"I started embroidering when I lived in Jordan as a young girl — it is a common female hobby in many houses. Even though it's not as widespread as it once was, every family owns at least a dress or accessory with handmade tatreez," says Fatima Abbadi, a photographer and researcher with Jordanian-Palestinian and Italian roots.
Coming from two cultures, she rediscovered the lavish colors and textures of tatreez while working on her book "Parallel Orientalism," which challenges stereotypes and deeply-rooted clichés about women in the East and West. "It's something strongly linked to national culture and identity. The patterns recall stories of women and their surroundings," explains Abbadi.
Over the centuries, tatreez has become a symbol of political resistance and one of few sources of income for women who are divorced, widowed, separated or living in refugee camps. However, as Abbadi points out in an interview with Deutsche Welle, tatreez is now an endangered tradition.
DW: Tatreez has always been a female domain. How does it contribute to the process of liberation of Palestinian women?
Fatima Abbadi: It is a very powerful tool. Before the exodus of 1948, when the state of Israel was established, Palestinian women enjoyed a strong, independent role in Palestinian society. Women were respected, and the way they embroidered their dresses reflected their position. They often used luxurious materials such as silk, linen or brocades from Syria that were adorned with stitching made of gold or other precious metals. Women would go to schools, universities, they were able to travel abroad, visit operas or cinemas — they even collected funds and distributed food during the Arab revolt in the 1930s.
After the expulsion of Palestinians into refugee camps, women found themselves, in most cases for the first time, in need of employment to support their families financially. Since the craft was a common female hobby, many of them established embroidery studios to gain money. It was not only the opportunity to pass down the tradition of tatreez to the younger generation but also to gain independence and be empowered.
How did these historical events change tatreez?
The uprooting created a deadlock situation for the embroidery due to the difficulties that Palestinian women faced. Since they had to take a more pro-active role in society, they didn't have the time, nor the finances to embroider luxury garments for themselves. We had to wait until the 1960s for tatreez to make a comeback.
But the reappearance took a very different form. Cotton threads and cheap, functional fabrics replaced lush textiles, which reflected the social and economic reality of life in Palestine. In addition, simple western geometrical patterns started to occur due to the lack of time to embroider.
In contrast to western fashions, however, every tatreez pattern has a meaning for its wearer and those who can read them. What stories can it tell?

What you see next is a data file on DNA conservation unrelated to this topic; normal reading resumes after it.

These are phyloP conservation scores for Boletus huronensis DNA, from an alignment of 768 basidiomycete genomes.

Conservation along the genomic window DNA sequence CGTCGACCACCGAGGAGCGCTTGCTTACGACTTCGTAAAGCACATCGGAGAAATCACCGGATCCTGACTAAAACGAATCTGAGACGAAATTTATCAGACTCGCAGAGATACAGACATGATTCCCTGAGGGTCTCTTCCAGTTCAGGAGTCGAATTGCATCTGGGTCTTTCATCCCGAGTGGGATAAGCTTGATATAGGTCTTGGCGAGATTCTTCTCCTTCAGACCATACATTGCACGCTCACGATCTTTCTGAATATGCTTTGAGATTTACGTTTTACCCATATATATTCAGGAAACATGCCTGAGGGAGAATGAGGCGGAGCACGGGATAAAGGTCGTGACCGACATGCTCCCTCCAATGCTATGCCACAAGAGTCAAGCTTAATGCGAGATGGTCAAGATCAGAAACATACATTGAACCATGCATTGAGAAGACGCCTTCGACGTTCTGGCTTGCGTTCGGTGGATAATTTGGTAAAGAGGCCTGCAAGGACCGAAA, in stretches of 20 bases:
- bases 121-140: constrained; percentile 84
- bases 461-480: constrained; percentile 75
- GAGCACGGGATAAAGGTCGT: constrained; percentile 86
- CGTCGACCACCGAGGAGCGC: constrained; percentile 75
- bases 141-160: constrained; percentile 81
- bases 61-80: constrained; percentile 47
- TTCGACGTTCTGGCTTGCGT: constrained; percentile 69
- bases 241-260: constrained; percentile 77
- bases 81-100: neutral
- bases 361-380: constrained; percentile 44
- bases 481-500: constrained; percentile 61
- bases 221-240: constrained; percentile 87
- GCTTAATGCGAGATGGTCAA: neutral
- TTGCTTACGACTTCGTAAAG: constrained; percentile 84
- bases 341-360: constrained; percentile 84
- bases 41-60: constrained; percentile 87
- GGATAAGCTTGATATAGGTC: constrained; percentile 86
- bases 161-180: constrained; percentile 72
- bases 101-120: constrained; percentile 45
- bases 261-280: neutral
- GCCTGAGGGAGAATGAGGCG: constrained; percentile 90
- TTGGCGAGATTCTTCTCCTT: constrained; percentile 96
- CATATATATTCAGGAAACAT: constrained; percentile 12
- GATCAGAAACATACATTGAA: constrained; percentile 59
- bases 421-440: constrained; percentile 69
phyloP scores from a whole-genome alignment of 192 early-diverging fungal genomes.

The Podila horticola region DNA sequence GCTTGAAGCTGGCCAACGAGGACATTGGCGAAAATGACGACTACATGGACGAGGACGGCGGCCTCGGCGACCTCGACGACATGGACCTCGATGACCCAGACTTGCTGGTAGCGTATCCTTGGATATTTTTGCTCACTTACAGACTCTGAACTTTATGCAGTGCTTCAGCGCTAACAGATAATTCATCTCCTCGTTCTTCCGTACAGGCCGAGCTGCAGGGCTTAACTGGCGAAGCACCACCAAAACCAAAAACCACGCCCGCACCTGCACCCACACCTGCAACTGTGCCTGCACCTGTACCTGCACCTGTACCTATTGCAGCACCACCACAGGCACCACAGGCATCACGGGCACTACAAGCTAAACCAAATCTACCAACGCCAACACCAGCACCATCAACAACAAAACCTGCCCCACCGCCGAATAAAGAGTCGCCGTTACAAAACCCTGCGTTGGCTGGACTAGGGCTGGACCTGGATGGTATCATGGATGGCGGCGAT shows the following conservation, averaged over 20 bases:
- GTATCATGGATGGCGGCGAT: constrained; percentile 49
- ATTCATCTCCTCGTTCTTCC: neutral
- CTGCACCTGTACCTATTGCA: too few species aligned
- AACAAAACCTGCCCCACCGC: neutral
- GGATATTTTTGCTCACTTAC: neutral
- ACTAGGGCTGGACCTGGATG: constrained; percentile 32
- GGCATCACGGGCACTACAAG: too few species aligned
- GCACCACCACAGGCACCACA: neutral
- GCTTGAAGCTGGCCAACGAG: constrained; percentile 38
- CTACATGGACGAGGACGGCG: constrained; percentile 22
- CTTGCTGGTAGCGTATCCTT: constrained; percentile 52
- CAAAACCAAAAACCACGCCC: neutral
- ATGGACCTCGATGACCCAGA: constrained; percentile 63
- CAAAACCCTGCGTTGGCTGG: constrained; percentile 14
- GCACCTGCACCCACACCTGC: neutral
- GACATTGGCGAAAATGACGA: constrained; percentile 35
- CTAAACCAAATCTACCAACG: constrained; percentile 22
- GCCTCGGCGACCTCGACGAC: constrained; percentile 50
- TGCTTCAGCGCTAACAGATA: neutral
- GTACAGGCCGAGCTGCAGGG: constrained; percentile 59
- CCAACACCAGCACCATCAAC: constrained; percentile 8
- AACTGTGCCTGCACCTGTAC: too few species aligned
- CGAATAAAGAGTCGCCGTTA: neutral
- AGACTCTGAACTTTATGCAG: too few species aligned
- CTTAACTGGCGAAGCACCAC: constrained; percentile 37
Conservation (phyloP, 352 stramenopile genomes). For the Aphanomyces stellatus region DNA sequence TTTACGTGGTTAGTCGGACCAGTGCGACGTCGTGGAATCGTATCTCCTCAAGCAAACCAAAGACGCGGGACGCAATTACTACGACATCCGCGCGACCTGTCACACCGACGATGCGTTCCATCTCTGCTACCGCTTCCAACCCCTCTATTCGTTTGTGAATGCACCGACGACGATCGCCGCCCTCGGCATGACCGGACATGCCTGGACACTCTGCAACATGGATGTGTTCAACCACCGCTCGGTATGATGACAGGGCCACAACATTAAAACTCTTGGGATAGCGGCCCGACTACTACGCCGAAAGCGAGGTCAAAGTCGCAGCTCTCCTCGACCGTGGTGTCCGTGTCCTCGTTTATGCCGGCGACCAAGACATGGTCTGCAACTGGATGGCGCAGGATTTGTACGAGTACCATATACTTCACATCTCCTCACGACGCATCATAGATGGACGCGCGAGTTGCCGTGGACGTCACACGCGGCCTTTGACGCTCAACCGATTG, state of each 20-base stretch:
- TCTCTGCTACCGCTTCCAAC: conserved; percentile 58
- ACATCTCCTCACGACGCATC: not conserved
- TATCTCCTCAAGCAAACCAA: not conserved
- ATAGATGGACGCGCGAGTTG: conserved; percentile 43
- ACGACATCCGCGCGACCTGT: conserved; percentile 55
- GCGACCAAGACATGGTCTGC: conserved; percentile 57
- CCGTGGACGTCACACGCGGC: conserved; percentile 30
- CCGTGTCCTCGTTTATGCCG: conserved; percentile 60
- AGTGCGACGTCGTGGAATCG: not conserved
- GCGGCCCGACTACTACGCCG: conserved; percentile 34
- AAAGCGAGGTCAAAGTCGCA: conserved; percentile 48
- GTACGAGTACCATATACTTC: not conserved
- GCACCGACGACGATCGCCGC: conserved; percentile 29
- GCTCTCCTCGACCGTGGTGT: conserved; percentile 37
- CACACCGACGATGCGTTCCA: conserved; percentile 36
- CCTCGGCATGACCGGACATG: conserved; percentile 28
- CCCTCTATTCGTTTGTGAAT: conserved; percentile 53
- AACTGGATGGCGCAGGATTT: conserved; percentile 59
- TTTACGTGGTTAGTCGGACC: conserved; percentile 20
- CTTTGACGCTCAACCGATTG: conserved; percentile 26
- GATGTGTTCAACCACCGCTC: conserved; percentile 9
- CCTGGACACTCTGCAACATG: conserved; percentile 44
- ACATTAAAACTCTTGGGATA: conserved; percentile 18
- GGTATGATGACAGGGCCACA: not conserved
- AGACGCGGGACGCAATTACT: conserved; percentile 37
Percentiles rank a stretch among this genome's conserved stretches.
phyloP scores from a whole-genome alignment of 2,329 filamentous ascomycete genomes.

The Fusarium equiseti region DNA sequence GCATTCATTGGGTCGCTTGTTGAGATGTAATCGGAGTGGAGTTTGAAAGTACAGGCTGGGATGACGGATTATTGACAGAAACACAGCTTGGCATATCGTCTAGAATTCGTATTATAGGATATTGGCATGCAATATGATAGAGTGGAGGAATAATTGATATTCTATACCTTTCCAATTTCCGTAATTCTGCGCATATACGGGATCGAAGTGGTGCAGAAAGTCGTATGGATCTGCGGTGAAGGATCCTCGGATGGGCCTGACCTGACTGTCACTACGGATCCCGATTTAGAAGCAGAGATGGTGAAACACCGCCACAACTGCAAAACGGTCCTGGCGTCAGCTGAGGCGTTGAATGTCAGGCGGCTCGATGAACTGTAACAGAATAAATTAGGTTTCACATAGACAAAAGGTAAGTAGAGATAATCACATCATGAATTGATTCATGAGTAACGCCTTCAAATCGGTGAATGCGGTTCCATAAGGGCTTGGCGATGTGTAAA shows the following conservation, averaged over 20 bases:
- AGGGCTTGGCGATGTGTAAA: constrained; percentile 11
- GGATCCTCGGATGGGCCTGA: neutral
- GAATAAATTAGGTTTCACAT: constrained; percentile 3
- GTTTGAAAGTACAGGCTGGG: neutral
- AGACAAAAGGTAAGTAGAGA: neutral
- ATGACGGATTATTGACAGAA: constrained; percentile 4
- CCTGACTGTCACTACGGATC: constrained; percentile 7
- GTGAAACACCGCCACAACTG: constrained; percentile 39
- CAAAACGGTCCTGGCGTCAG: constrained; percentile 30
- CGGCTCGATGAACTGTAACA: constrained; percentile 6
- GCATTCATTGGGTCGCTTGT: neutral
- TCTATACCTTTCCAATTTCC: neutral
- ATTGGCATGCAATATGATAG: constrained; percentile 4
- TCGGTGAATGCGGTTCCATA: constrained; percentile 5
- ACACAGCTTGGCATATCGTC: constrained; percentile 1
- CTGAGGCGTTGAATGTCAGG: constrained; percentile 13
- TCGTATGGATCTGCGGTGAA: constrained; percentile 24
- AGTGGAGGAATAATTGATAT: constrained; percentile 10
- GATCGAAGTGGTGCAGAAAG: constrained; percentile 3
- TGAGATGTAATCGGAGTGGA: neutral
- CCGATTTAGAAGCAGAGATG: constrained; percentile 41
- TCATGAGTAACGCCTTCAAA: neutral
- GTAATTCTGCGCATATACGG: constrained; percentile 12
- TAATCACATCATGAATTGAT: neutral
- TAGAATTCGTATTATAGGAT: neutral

They can symbolize health, prosperity, protection or even marital status. Of course, the patterns can differ significantly from one region to another. In Ramallah, for instance, you'll see the motifs of cypresses, palm trees and feathers on a lightly-colored or black linen. A large pendant pattern on the chest is unique to Gaza. Pasha's tents and moons on a dark blue dress are typical for the area of Hebron.
Bethlehem used to be known as the fashion center of Palestine where techniques from Turkey, Greece and Persia melted with the local symbols of roses and apple branches. In Galilee, a land strongly influenced by Syrian and Lebanese traditions, dresses were less embroidered since women there worked on the fields alongside men.
In your work, you stress the role of tatreez as a "social network." How did that attribute develop?
This type of communication has its roots in the late 1980s. During the First Intifada, the Palestinian uprising against the Israeli occupation of the West Bank and Gaza, it was prohibited and considered a danger to public order to display the Palestinian flag. Women then played an important role in the political resistance by creating a new form of visual discourse. They combined traditional motifs of tatreez with emblems of maps, flags or political slogans.
It was a sign of protest and solidarity, a symbol of political attitude similar to what #MeToo and #TimesUp represent nowadays.
But even today, tatreez still binds people together, and you'll find it everywhere, from shoes to bags, cushions, table runners, lamps, mirror frames and even mugs. Embroidered dresses hang in museums, and many Arab pop stars, such as singer Rim Banna, wear tatreez during their gigs.
One of the recurring themes of your work is the Westernization of the Middle East. How has globalization influenced tatreez?
Westernization and ensuing modernization are important processes and both have played a crucial role in defining the current shape of tatreez. The new generation of Palestinian fashion designers is introducing fresh forms and combines traditional patterns with European styles, for instance, and thanks to technological and social advances, Palestinian women can produce and export the embroidery on a large scale.
But globalization comes with a backlash. Most people have lost the ability to "read" tatreez, to recognize the meaning of colors, shapes and symbols, chiefly due to the loss of secular women's practices and heritage. Many young people today consume imagery only superficially, and as a result, they are unable to acknowledge the complexity of the embroidery. Likewise, many prominent western fashion brands have recently used tatreez without identifying the original source. That all now threatens the culture of the tradition.
Fatima Abbadi's work on tatreez is currently on show at the Vrije University in Amsterdam.